The key difference is the $ \frac{1}{4\pi\epsilon_0} $, with $ \epsilon_0 $ in the SI formulation of charge, being vaccuum permittivity with units $ (charge)^2(time)^2 (mass)^{−1}(length)^{−3} $. This satisfies the unit cancellation, and in the SI system makes the electric constant $ \mu_0 $ and $ \epsilon_0 $ now derived units. (See Vacuum Permittivity or SI Unit Redefinition)

For example, Coulomb's law in Gaussian units appears simple:

where F is the repulsive force between two electrical charges, Q1 and Q2 are the two charges in question, and r is the distance separating them. If Q1 and Q2 are expressed in statC and r in cm, then F will come out expressed in dyne.
By contrast, the same law in SI units is:

where $ \epsilon_0 $ is the vacuum permitivity, a quantity with dimension, namely (charge)2 (time)2 (mass)−1 (length)−3. Without $ \epsilon_0 $ , the two sides could not have consistent dimensions in SI, and in fact the quantity $ \epsilon_0 $ does not even exist in Gaussian units. This is an example of how some dimensional physical constants can be eliminated from the expressions of physical law simply by the judicious choice of units. In SI, $ \frac{1}{\epsilon_0} $, converts or scales flux density, D, to electric field, E (the latter has dimension of force per charge), while in rationalized Gaussian units, flux density is the very same as electric field in free space, not just a scaled copy.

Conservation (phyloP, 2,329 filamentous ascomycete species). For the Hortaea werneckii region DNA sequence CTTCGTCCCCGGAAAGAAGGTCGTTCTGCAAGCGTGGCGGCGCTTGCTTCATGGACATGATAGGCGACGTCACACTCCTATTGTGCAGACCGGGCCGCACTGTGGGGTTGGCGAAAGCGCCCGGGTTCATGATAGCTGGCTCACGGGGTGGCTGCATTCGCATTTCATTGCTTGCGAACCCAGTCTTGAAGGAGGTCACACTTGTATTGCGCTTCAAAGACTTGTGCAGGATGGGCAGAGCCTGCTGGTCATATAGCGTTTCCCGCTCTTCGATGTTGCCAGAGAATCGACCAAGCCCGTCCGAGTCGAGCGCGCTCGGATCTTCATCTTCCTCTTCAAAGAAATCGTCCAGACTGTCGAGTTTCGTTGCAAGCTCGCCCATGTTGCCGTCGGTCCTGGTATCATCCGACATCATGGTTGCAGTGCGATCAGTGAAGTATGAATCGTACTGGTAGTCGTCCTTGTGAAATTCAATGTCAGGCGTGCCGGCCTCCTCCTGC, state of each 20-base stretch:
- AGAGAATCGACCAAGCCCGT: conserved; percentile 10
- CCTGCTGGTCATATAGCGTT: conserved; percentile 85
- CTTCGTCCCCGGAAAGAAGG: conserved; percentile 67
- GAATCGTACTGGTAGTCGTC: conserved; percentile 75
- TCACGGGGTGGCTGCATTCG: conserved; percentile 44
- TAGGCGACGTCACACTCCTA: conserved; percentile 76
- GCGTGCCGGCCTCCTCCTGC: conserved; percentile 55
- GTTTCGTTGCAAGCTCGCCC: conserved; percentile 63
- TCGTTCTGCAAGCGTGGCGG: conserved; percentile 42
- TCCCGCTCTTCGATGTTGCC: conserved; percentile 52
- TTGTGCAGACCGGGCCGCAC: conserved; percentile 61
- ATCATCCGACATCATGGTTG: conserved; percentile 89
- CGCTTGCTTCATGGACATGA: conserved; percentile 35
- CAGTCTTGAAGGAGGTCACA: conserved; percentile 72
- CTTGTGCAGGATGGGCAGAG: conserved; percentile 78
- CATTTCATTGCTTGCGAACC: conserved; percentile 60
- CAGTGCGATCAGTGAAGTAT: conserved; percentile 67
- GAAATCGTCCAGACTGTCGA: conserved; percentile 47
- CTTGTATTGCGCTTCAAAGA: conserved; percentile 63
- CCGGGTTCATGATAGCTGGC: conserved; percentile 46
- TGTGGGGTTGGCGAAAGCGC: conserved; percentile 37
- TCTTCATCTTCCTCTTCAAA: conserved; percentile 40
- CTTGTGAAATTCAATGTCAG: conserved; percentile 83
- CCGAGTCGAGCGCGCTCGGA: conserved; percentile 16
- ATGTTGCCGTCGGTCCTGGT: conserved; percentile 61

Since the unit of charge is built out of mechanical units (mass, length, time), the relation between mechanical units and electromagnetic phenomena is clearer in Gaussian units than in SI. In particular, in Gaussian units, the speed of light $c$ shows up directly in electromagnetic formulas like Maxwell's equations (see below), whereas in SI it only shows up implicitly via the relation .

- Wikipedia: Gaussian Units

Yes, I would argue that 'fundamental quantities' are indeed arbitrary, as are many of our choices, such as base-10 number systems. This is illustrated well on the Golden Record we put on voyager spacecraft, for decoding by other intelligent life; we show how fast to spin the record by relating time units in the fundamental transition of the hydrogen atom: